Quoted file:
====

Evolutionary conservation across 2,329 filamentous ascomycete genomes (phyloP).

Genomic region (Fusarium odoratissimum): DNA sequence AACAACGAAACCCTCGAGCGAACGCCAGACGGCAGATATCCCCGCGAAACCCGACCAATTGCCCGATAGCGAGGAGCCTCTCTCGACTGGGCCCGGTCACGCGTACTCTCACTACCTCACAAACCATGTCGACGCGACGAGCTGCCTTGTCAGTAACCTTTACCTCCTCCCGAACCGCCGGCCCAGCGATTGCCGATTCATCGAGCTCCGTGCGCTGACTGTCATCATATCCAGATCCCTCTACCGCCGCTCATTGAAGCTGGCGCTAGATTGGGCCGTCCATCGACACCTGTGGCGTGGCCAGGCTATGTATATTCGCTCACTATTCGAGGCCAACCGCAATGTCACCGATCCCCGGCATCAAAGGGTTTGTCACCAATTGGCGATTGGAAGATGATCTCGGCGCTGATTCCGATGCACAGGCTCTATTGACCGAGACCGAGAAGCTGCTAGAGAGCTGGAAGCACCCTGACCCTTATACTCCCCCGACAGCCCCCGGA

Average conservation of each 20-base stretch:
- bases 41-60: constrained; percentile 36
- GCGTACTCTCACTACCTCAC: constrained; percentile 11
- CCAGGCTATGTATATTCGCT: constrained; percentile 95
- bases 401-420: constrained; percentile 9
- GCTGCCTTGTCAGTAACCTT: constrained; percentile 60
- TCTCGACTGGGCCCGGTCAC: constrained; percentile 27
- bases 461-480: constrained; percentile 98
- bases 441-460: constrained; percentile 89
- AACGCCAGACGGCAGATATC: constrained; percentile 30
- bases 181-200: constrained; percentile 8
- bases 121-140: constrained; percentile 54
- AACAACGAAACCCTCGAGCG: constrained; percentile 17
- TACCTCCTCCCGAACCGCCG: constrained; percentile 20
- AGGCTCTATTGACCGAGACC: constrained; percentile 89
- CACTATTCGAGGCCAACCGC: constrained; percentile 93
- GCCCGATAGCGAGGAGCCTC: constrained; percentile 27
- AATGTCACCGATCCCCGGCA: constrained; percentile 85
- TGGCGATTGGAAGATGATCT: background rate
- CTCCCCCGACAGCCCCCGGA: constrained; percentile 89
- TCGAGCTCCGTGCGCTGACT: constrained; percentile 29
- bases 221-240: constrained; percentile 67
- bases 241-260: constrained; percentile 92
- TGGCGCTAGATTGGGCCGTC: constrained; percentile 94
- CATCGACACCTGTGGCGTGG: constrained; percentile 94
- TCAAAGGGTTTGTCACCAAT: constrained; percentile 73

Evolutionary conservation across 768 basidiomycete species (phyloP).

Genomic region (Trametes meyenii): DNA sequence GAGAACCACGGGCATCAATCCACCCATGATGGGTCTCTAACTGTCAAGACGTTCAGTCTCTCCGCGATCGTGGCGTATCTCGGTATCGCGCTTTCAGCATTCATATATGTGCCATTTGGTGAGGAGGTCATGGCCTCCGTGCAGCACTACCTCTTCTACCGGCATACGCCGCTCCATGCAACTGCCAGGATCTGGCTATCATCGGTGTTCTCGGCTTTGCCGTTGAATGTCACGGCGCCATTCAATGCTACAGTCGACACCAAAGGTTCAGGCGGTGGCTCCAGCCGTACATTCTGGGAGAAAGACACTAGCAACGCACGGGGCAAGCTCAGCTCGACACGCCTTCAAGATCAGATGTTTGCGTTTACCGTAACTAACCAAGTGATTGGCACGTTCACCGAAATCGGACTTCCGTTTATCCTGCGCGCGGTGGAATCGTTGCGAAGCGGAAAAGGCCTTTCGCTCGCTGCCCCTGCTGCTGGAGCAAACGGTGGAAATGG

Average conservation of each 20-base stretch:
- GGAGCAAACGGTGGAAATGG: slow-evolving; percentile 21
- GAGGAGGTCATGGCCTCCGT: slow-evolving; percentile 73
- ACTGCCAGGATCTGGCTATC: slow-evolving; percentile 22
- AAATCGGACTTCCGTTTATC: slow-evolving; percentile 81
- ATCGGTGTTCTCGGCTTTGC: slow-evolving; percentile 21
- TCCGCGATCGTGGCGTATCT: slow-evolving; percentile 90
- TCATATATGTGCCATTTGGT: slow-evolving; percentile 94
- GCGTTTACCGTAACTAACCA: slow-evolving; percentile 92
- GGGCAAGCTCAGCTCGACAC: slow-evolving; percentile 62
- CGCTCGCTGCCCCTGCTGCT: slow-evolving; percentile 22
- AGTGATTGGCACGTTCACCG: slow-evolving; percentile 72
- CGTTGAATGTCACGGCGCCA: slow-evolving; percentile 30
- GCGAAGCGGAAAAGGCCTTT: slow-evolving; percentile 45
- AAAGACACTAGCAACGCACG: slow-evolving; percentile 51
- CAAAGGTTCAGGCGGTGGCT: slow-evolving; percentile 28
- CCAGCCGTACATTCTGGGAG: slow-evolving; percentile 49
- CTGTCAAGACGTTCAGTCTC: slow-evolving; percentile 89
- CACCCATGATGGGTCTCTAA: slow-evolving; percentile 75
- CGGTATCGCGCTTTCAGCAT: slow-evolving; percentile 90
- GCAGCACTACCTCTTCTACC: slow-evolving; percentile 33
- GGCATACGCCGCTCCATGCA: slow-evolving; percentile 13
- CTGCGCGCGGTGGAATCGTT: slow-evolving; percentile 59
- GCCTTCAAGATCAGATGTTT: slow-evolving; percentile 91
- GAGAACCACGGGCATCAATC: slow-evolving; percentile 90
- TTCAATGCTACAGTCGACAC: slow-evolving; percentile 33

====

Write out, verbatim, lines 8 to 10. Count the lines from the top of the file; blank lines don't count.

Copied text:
- GCTGCCTTGTCAGTAACCTT: constrained; percentile 60
- TCTCGACTGGGCCCGGTCAC: constrained; percentile 27
- bases 461-480: constrained; percentile 98